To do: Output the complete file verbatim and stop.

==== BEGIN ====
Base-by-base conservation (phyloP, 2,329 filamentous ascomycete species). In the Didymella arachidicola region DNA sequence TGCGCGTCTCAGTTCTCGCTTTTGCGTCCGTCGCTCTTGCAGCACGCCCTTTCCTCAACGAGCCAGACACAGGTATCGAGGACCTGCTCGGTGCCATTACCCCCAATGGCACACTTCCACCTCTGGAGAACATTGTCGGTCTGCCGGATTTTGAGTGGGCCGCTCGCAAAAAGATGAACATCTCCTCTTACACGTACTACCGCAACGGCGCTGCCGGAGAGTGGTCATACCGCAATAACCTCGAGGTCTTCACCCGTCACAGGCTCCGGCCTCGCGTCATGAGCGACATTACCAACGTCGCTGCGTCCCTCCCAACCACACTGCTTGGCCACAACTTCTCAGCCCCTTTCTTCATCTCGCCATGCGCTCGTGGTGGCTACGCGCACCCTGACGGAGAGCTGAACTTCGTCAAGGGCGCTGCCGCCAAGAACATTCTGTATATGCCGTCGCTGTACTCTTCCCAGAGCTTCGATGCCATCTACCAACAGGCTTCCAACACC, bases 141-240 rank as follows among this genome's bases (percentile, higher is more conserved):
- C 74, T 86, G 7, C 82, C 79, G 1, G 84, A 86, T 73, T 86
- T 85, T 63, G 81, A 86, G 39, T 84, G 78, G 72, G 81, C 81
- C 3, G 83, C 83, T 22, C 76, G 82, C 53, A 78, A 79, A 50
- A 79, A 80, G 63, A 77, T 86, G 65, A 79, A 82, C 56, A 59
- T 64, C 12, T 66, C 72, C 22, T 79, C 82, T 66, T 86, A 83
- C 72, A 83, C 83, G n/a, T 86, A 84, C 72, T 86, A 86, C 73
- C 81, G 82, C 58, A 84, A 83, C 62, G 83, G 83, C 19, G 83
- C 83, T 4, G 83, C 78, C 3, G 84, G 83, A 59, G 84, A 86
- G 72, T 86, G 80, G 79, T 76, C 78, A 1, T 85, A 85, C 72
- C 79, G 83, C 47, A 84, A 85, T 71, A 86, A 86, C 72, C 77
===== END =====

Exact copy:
Base-by-base conservation (phyloP, 2,329 filamentous ascomycete species). In the Didymella arachidicola region DNA sequence TGCGCGTCTCAGTTCTCGCTTTTGCGTCCGTCGCTCTTGCAGCACGCCCTTTCCTCAACGAGCCAGACACAGGTATCGAGGACCTGCTCGGTGCCATTACCCCCAATGGCACACTTCCACCTCTGGAGAACATTGTCGGTCTGCCGGATTTTGAGTGGGCCGCTCGCAAAAAGATGAACATCTCCTCTTACACGTACTACCGCAACGGCGCTGCCGGAGAGTGGTCATACCGCAATAACCTCGAGGTCTTCACCCGTCACAGGCTCCGGCCTCGCGTCATGAGCGACATTACCAACGTCGCTGCGTCCCTCCCAACCACACTGCTTGGCCACAACTTCTCAGCCCCTTTCTTCATCTCGCCATGCGCTCGTGGTGGCTACGCGCACCCTGACGGAGAGCTGAACTTCGTCAAGGGCGCTGCCGCCAAGAACATTCTGTATATGCCGTCGCTGTACTCTTCCCAGAGCTTCGATGCCATCTACCAACAGGCTTCCAACACC, bases 141-240 rank as follows among this genome's bases (percentile, higher is more conserved):
- C 74, T 86, G 7, C 82, C 79, G 1, G 84, A 86, T 73, T 86
- T 85, T 63, G 81, A 86, G 39, T 84, G 78, G 72, G 81, C 81
- C 3, G 83, C 83, T 22, C 76, G 82, C 53, A 78, A 79, A 50
- A 79, A 80, G 63, A 77, T 86, G 65, A 79, A 82, C 56, A 59
- T 64, C 12, T 66, C 72, C 22, T 79, C 82, T 66, T 86, A 83
- C 72, A 83, C 83, G n/a, T 86, A 84, C 72, T 86, A 86, C 73
- C 81, G 82, C 58, A 84, A 83, C 62, G 83, G 83, C 19, G 83
- C 83, T 4, G 83, C 78, C 3, G 84, G 83, A 59, G 84, A 86
- G 72, T 86, G 80, G 79, T 76, C 78, A 1, T 85, A 85, C 72
- C 79, G 83, C 47, A 84, A 85, T 71, A 86, A 86, C 72, C 77